- Moderate periodontitis — As many as 30 percent of adults in the U.S. may have moderate periodontitis. It happens when early periodontitis goes untreated. It results in gum bleeding and pain, receding gums and loose teeth.
- Advanced periodontitis — More than 8 percent of adults in the U.S. have advanced periodontal disease. This severe form of the disease breaks down the support structures for your teeth (the gums, ligaments and bones). It causes tooth loss, bad breath, severe pain when chewing and a bad taste in your mouth.
Periodontitis causes include gum and bone infection and inflammation. When gingivitis isn’t treated properly, it can cause full-blown periodontal disease. This happens because bacteria stay on the teeth and form plaque. If the plaque is not cleaned off, it hardens to what is called tartar or calculus. This causes swollen, irritated gums to develop pockets of space, allowing the film of hardened bacteria to spread from the teeth to underneath the gums. This makes it harder to clean, and the condition progresses to periodontitis if the trapped tartar is not cleared away by a dentist.
Risk factors for periodontitis include: (1, 4)
- Poor oral hygiene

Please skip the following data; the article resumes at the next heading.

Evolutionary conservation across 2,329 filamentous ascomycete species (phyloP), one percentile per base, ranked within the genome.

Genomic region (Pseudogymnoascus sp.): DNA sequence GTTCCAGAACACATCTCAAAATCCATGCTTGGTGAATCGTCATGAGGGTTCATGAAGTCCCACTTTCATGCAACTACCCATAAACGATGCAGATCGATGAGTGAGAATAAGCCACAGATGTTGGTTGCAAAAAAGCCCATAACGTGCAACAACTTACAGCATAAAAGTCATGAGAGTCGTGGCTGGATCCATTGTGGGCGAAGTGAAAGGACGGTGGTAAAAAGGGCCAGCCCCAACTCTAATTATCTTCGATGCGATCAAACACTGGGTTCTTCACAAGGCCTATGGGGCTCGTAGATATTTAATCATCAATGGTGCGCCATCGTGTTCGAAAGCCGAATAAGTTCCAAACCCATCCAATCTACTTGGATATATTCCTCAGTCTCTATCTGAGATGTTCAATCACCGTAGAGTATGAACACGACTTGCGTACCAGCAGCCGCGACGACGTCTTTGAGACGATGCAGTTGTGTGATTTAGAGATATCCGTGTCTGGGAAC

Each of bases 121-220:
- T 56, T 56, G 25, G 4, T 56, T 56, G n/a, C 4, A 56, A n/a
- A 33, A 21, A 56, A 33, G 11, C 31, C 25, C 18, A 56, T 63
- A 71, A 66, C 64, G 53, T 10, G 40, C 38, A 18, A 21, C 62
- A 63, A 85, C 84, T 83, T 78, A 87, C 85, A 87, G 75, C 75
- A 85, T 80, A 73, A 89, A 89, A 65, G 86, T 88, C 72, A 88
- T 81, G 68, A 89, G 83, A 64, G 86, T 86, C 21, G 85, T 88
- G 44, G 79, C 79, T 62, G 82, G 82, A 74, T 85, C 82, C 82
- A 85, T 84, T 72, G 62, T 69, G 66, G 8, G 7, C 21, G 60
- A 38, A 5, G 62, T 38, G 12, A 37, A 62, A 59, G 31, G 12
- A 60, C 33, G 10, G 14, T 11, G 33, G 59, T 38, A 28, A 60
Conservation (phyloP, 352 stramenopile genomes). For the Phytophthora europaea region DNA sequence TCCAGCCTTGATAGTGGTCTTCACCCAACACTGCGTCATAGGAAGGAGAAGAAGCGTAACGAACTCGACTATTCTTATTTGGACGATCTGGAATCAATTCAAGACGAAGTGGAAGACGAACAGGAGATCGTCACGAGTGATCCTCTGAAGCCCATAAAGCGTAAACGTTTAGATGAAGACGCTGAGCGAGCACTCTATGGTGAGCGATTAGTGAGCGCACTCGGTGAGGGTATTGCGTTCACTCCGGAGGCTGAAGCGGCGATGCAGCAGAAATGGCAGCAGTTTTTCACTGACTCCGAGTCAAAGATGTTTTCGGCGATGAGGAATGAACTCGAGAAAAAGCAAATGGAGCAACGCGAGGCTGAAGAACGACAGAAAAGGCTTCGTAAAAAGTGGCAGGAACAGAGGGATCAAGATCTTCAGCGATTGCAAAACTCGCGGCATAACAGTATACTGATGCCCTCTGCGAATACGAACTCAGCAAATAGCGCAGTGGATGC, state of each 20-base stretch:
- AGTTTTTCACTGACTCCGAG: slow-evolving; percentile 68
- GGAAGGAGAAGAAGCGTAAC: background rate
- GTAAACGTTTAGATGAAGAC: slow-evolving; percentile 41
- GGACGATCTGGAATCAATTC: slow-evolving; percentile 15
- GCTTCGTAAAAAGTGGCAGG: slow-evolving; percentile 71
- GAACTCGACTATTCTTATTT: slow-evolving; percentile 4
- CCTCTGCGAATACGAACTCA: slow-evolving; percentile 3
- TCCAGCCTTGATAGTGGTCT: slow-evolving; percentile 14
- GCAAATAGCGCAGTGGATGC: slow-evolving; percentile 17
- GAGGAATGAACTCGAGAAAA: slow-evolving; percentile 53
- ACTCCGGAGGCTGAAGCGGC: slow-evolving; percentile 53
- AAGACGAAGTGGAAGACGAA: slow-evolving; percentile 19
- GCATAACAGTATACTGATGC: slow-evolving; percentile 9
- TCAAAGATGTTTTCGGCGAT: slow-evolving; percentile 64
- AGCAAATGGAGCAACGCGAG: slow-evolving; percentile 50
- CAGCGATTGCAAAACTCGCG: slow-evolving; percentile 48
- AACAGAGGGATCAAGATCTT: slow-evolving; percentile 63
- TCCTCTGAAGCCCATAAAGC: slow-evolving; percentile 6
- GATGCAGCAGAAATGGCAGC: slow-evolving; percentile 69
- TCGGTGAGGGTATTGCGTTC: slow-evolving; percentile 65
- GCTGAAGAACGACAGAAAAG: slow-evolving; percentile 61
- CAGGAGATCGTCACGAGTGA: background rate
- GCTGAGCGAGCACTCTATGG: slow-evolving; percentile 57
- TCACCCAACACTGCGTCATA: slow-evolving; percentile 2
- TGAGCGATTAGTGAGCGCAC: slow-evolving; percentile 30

- Older age
- Not having regular dentist visits
- Being male
- Living in poverty
- Having less than a high school education (if you are an adult)
- Smoking or chewing tobacco
- Drug or alcohol abuse
- Diabetes, Crohn’s disease, rheumatoid arthritis, leukemia, HIV/AIDS and certain other diseases
- Treatment with drugs that lower your immune function or that cause dry mouth
- Hormone fluctuations caused by pregnancy, birth control or menopause
- Poor nutrition or vitamin C deficiency
- Crooked teeth
- Fillings that are loose or defective
Provided gingivitis has not turned into periodontitis yet, you can treat the gum inflammation and infection using proper mouth and teeth cleaning. With regular visits to the dentist (at least once per year) for professional cleanings and at-home brushing and mouth rinses, plus flossing, gingivitis can be reversed without medication.
If the disease has progressed to periodontitis, early stages can often be treated with deep cleaning of the surfaces below the gums, at the root of the teeth. The dentist scrapes away the tartar and helps clear out bacteria trapped in the gum pockets. This is called scaling and may be done with a dental tool, ultrasonic device or a laser. (6)
For more periodontitis treatments at more advanced stages of disease, you may have scaling done as well as root planing. This involves smoothing the root surfaces to help avoid future tartar buildup. You will likely also be given antibiotic medication directly under the gums or as a medicated mouth rinse to treat infection. You may also need an oral antibiotic pill. In cases of severe damage or loose or missing teeth, you may need corrective surgery.
Surgical periodontitis options
Surgical treatments include: (6)
- Pocket reduction or flap surgery. The periodontist (a dentist who specializes in periodontal health issues) makes cuts in the gums to better clean the roots of the teeth and plane the bone. This helps the tissue heal and makes the gums easier to clean after the gums are stitched back together.